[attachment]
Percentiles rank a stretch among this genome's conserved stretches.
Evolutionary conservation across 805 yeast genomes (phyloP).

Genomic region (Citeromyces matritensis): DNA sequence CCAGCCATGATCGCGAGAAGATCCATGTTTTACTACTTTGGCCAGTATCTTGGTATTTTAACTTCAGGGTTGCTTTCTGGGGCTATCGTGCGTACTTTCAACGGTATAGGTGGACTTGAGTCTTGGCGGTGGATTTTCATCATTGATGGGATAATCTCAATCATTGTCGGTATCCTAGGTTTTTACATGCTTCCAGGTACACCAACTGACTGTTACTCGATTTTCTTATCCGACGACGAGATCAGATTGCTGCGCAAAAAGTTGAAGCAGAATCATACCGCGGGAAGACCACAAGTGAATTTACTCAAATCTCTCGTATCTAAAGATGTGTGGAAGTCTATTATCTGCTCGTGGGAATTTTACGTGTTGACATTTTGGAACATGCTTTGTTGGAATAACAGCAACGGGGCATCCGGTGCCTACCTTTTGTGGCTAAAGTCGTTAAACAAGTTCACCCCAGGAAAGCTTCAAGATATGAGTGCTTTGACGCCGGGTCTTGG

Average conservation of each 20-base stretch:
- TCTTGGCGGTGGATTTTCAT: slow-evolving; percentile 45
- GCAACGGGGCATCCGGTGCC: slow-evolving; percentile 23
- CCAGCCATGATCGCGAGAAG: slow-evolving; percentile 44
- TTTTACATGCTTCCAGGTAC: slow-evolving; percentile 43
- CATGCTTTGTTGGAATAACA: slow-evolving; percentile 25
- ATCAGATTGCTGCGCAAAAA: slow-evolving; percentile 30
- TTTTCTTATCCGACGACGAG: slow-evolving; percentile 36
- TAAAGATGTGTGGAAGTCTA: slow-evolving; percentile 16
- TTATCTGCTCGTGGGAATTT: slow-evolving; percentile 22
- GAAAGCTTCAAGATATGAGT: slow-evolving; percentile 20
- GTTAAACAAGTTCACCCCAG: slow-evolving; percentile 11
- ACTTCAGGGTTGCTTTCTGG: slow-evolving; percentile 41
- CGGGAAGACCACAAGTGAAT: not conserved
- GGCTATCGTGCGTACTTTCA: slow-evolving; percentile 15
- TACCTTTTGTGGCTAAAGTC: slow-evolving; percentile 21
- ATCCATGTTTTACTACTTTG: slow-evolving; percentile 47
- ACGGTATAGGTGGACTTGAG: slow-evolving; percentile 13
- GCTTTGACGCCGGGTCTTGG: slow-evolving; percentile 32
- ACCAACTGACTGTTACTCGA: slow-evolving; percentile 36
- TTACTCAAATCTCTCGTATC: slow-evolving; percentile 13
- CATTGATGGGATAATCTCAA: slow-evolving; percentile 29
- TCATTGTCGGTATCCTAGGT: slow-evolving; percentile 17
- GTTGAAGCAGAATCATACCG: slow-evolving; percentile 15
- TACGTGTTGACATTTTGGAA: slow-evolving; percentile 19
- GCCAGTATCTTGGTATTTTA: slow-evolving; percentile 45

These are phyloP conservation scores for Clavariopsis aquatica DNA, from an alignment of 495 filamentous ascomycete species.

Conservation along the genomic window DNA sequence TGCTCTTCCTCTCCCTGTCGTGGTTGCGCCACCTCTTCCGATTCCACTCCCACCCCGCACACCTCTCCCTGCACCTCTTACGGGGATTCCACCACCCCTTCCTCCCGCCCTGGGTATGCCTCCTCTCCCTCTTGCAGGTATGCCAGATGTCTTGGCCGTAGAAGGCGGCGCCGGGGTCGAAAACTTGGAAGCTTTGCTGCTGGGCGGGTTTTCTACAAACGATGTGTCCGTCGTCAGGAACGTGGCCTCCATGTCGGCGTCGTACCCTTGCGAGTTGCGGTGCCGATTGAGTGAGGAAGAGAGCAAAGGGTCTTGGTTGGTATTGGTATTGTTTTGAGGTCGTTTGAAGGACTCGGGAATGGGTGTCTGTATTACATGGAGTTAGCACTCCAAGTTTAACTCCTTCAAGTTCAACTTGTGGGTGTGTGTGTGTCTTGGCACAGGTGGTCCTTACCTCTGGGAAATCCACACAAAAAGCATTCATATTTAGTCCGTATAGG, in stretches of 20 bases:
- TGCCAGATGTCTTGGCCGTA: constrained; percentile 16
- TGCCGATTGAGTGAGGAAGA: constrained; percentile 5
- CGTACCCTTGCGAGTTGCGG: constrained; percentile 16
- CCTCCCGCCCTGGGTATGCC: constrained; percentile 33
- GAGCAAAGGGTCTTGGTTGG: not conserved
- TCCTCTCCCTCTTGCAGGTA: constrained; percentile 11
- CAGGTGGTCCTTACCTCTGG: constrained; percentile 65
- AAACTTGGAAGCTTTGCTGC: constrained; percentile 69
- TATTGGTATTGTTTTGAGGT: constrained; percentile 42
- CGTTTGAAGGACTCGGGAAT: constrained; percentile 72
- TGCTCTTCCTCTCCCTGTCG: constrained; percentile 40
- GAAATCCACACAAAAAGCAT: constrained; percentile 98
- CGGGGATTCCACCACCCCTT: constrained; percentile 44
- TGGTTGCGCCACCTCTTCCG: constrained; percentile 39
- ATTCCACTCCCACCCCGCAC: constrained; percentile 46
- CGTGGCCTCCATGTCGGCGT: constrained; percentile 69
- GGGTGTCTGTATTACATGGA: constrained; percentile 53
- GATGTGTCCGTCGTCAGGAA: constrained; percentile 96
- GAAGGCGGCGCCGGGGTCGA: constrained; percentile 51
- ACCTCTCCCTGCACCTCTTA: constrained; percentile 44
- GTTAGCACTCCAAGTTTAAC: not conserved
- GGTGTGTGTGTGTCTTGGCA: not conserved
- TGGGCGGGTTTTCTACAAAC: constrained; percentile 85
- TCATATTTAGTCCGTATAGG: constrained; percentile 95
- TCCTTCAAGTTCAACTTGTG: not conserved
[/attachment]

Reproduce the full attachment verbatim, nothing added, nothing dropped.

Percentiles rank a stretch among this genome's conserved stretches.
Evolutionary conservation across 805 yeast genomes (phyloP).

Genomic region (Citeromyces matritensis): DNA sequence CCAGCCATGATCGCGAGAAGATCCATGTTTTACTACTTTGGCCAGTATCTTGGTATTTTAACTTCAGGGTTGCTTTCTGGGGCTATCGTGCGTACTTTCAACGGTATAGGTGGACTTGAGTCTTGGCGGTGGATTTTCATCATTGATGGGATAATCTCAATCATTGTCGGTATCCTAGGTTTTTACATGCTTCCAGGTACACCAACTGACTGTTACTCGATTTTCTTATCCGACGACGAGATCAGATTGCTGCGCAAAAAGTTGAAGCAGAATCATACCGCGGGAAGACCACAAGTGAATTTACTCAAATCTCTCGTATCTAAAGATGTGTGGAAGTCTATTATCTGCTCGTGGGAATTTTACGTGTTGACATTTTGGAACATGCTTTGTTGGAATAACAGCAACGGGGCATCCGGTGCCTACCTTTTGTGGCTAAAGTCGTTAAACAAGTTCACCCCAGGAAAGCTTCAAGATATGAGTGCTTTGACGCCGGGTCTTGG

Average conservation of each 20-base stretch:
- TCTTGGCGGTGGATTTTCAT: slow-evolving; percentile 45
- GCAACGGGGCATCCGGTGCC: slow-evolving; percentile 23
- CCAGCCATGATCGCGAGAAG: slow-evolving; percentile 44
- TTTTACATGCTTCCAGGTAC: slow-evolving; percentile 43
- CATGCTTTGTTGGAATAACA: slow-evolving; percentile 25
- ATCAGATTGCTGCGCAAAAA: slow-evolving; percentile 30
- TTTTCTTATCCGACGACGAG: slow-evolving; percentile 36
- TAAAGATGTGTGGAAGTCTA: slow-evolving; percentile 16
- TTATCTGCTCGTGGGAATTT: slow-evolving; percentile 22
- GAAAGCTTCAAGATATGAGT: slow-evolving; percentile 20
- GTTAAACAAGTTCACCCCAG: slow-evolving; percentile 11
- ACTTCAGGGTTGCTTTCTGG: slow-evolving; percentile 41
- CGGGAAGACCACAAGTGAAT: not conserved
- GGCTATCGTGCGTACTTTCA: slow-evolving; percentile 15
- TACCTTTTGTGGCTAAAGTC: slow-evolving; percentile 21
- ATCCATGTTTTACTACTTTG: slow-evolving; percentile 47
- ACGGTATAGGTGGACTTGAG: slow-evolving; percentile 13
- GCTTTGACGCCGGGTCTTGG: slow-evolving; percentile 32
- ACCAACTGACTGTTACTCGA: slow-evolving; percentile 36
- TTACTCAAATCTCTCGTATC: slow-evolving; percentile 13
- CATTGATGGGATAATCTCAA: slow-evolving; percentile 29
- TCATTGTCGGTATCCTAGGT: slow-evolving; percentile 17
- GTTGAAGCAGAATCATACCG: slow-evolving; percentile 15
- TACGTGTTGACATTTTGGAA: slow-evolving; percentile 19
- GCCAGTATCTTGGTATTTTA: slow-evolving; percentile 45

These are phyloP conservation scores for Clavariopsis aquatica DNA, from an alignment of 495 filamentous ascomycete species.

Conservation along the genomic window DNA sequence TGCTCTTCCTCTCCCTGTCGTGGTTGCGCCACCTCTTCCGATTCCACTCCCACCCCGCACACCTCTCCCTGCACCTCTTACGGGGATTCCACCACCCCTTCCTCCCGCCCTGGGTATGCCTCCTCTCCCTCTTGCAGGTATGCCAGATGTCTTGGCCGTAGAAGGCGGCGCCGGGGTCGAAAACTTGGAAGCTTTGCTGCTGGGCGGGTTTTCTACAAACGATGTGTCCGTCGTCAGGAACGTGGCCTCCATGTCGGCGTCGTACCCTTGCGAGTTGCGGTGCCGATTGAGTGAGGAAGAGAGCAAAGGGTCTTGGTTGGTATTGGTATTGTTTTGAGGTCGTTTGAAGGACTCGGGAATGGGTGTCTGTATTACATGGAGTTAGCACTCCAAGTTTAACTCCTTCAAGTTCAACTTGTGGGTGTGTGTGTGTCTTGGCACAGGTGGTCCTTACCTCTGGGAAATCCACACAAAAAGCATTCATATTTAGTCCGTATAGG, in stretches of 20 bases:
- TGCCAGATGTCTTGGCCGTA: constrained; percentile 16
- TGCCGATTGAGTGAGGAAGA: constrained; percentile 5
- CGTACCCTTGCGAGTTGCGG: constrained; percentile 16
- CCTCCCGCCCTGGGTATGCC: constrained; percentile 33
- GAGCAAAGGGTCTTGGTTGG: not conserved
- TCCTCTCCCTCTTGCAGGTA: constrained; percentile 11
- CAGGTGGTCCTTACCTCTGG: constrained; percentile 65
- AAACTTGGAAGCTTTGCTGC: constrained; percentile 69
- TATTGGTATTGTTTTGAGGT: constrained; percentile 42
- CGTTTGAAGGACTCGGGAAT: constrained; percentile 72
- TGCTCTTCCTCTCCCTGTCG: constrained; percentile 40
- GAAATCCACACAAAAAGCAT: constrained; percentile 98
- CGGGGATTCCACCACCCCTT: constrained; percentile 44
- TGGTTGCGCCACCTCTTCCG: constrained; percentile 39
- ATTCCACTCCCACCCCGCAC: constrained; percentile 46
- CGTGGCCTCCATGTCGGCGT: constrained; percentile 69
- GGGTGTCTGTATTACATGGA: constrained; percentile 53
- GATGTGTCCGTCGTCAGGAA: constrained; percentile 96
- GAAGGCGGCGCCGGGGTCGA: constrained; percentile 51
- ACCTCTCCCTGCACCTCTTA: constrained; percentile 44
- GTTAGCACTCCAAGTTTAAC: not conserved
- GGTGTGTGTGTGTCTTGGCA: not conserved
- TGGGCGGGTTTTCTACAAAC: constrained; percentile 85
- TCATATTTAGTCCGTATAGG: constrained; percentile 95
- TCCTTCAAGTTCAACTTGTG: not conserved